Talking Points

There is no such thing as a 'Generic Republican'

President Biden is in serious trouble in 2024 — if his opponent is Generic Republican.

A nameless, faceless Republican would beat Biden 46 percent to 37 percent, according to a new Politico/Morning Consult poll. But fill in the blanks with the real, live Republican presidential possibilities and the incumbent still has a shot.

Biden leads Florida Gov. Ron DeSantis, widely viewed as the non-Donald Trump frontrunner, 44 percent to 39 percent. Texas Sen. Ted Cruz, the 2016 GOP runner-up, trails with 39 percent of the vote to 45 percent for the president. Biden would edge out former Vice President Mike Pence 44 percent to 42 percent. Former President Trump does best, taking 44 percent to Biden's 45 percent.

With these popular vote percentages, Trump or Pence could conceivably win the Electoral College and therefore the election. But it is still striking that in a political climate where less than 40 percent of voters would like to re-elect the incumbent president, no Republican can break 50 percent of the vote. Only Trump and Pence are in the 40s.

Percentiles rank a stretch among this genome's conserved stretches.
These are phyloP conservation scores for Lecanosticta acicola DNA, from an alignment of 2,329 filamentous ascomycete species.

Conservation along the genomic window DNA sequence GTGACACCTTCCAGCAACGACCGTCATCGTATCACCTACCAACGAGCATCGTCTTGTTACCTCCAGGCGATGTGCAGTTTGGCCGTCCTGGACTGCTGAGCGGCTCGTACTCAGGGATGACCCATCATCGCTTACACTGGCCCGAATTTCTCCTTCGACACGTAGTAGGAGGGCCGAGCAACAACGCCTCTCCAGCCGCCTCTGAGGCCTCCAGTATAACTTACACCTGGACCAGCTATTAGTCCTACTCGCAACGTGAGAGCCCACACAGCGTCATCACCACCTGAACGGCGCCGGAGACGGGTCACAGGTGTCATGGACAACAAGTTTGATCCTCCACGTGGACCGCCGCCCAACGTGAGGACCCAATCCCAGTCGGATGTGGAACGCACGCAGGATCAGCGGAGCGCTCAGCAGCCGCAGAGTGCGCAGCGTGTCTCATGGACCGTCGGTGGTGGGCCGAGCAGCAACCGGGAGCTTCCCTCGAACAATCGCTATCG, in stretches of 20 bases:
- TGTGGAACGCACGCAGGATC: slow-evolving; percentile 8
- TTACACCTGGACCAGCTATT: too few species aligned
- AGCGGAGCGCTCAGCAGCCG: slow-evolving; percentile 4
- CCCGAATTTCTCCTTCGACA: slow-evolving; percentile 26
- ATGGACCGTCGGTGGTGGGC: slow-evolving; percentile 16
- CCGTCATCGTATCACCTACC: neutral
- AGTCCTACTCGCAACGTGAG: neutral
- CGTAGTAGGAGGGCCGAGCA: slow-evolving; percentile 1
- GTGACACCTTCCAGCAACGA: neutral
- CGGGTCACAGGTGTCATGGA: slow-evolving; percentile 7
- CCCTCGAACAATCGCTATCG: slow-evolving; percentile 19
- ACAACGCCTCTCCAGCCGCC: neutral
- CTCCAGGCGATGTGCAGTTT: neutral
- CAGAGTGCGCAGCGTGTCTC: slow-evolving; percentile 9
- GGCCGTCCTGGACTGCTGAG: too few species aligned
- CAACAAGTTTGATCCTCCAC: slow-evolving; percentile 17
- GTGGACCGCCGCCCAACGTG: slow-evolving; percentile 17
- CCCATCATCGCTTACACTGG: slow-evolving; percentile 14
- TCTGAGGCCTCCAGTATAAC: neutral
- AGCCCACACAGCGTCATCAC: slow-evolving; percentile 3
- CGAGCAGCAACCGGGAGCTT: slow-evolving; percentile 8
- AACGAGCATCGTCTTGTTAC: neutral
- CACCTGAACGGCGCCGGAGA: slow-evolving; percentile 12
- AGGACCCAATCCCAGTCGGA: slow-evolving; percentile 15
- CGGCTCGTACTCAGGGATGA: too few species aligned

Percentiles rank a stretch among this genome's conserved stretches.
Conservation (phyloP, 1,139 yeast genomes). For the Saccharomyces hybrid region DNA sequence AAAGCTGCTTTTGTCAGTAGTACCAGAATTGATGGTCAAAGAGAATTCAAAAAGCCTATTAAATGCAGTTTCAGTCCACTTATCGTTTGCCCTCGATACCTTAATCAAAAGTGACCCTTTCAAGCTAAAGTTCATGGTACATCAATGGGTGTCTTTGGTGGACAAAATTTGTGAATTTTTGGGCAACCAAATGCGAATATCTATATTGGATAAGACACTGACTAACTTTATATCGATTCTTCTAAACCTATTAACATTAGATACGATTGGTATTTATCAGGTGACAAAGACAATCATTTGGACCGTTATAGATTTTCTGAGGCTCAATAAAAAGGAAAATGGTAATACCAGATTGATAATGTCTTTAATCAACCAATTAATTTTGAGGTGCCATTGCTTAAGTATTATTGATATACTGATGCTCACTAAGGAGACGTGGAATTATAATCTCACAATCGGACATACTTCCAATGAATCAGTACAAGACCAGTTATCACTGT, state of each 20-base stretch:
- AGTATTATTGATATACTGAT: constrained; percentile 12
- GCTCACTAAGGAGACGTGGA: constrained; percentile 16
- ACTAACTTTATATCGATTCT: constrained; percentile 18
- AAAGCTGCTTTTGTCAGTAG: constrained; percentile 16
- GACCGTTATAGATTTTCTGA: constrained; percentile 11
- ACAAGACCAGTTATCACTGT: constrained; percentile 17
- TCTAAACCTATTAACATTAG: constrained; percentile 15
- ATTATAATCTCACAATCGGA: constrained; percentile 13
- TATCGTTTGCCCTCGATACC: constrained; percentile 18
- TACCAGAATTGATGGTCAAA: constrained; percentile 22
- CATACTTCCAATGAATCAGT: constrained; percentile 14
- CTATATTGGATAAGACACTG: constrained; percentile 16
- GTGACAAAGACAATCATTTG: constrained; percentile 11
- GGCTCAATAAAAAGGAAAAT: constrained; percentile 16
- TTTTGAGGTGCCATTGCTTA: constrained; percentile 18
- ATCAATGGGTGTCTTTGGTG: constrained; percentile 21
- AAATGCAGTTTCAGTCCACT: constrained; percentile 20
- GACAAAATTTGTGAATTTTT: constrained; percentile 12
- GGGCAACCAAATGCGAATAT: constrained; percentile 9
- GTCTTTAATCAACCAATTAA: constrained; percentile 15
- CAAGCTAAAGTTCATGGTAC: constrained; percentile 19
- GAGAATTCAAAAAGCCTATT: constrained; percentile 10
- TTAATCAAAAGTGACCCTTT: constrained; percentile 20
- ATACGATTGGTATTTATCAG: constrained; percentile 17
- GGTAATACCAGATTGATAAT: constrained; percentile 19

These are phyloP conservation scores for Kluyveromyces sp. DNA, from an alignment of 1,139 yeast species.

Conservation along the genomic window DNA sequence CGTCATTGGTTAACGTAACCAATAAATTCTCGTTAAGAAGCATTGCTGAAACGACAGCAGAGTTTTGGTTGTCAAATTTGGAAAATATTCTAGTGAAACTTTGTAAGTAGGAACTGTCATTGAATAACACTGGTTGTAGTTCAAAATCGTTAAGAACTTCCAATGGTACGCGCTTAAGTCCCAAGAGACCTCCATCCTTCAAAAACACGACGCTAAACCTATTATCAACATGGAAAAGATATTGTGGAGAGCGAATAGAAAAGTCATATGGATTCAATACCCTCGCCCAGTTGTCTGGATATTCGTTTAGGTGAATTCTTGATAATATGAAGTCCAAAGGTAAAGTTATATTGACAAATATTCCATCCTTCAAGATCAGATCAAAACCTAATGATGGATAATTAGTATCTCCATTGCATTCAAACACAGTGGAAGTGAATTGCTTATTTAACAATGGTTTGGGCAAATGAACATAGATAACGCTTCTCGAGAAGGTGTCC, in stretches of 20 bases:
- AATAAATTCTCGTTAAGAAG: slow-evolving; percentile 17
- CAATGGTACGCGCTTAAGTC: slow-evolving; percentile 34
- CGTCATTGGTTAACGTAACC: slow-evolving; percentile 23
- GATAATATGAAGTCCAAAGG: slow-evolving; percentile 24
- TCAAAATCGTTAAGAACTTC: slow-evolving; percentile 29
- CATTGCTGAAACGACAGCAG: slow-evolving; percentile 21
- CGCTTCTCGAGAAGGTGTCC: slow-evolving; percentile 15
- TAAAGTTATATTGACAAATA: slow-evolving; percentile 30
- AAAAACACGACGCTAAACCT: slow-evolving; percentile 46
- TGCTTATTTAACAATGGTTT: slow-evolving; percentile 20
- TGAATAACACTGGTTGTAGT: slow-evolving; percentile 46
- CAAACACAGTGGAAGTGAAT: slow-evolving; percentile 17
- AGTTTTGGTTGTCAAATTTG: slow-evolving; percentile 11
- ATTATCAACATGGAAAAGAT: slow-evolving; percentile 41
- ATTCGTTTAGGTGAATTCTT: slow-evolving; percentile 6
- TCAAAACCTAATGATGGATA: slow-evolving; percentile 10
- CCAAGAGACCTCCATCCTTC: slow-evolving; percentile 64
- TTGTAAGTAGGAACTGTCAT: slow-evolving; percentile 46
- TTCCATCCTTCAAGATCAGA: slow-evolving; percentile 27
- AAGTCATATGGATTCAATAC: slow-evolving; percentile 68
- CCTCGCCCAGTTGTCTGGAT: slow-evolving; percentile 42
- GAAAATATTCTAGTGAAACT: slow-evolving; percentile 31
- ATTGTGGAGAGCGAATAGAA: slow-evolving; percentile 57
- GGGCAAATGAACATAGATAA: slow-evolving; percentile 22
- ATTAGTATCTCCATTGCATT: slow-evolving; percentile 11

That probably won't matter in this year's midterm elections, when many people will feel they are pulling the lever for Generic Republican (though it is a reminder that candidate quality matters). But it shows that even with all of the headwinds facing Biden and the Democrats, none of the existing Republican leadership has really broken through with the American people. The GOP's best options still appear to be Trump and his erstwhile trusty sidekick. 

It's very early, and Trump has sky-high name identification that DeSantis and other Republicans don't. (Though Cruz should be a fairly familiar quantity by this point.) There is plenty of time to rectify the situation and the Democrats' fundamentals are not good. Still, as any good Electoral College abolitionist can remind you, Republican presidential candidates have won the popular vote only once since 1988. Winning by eking out battleground states by the narrowest of margins has undermined the legitimacy of our elections, not just by electing popular vote losers but also by giving 2016's Russia madness and 2020's "stop the steal" a level of superficial plausibility.

Republicans frequently compare Biden to Jimmy Carter. But they were able to beat Carter in 44 states and with a nearly 10-point national margin — with a challenger who wasn't a former president.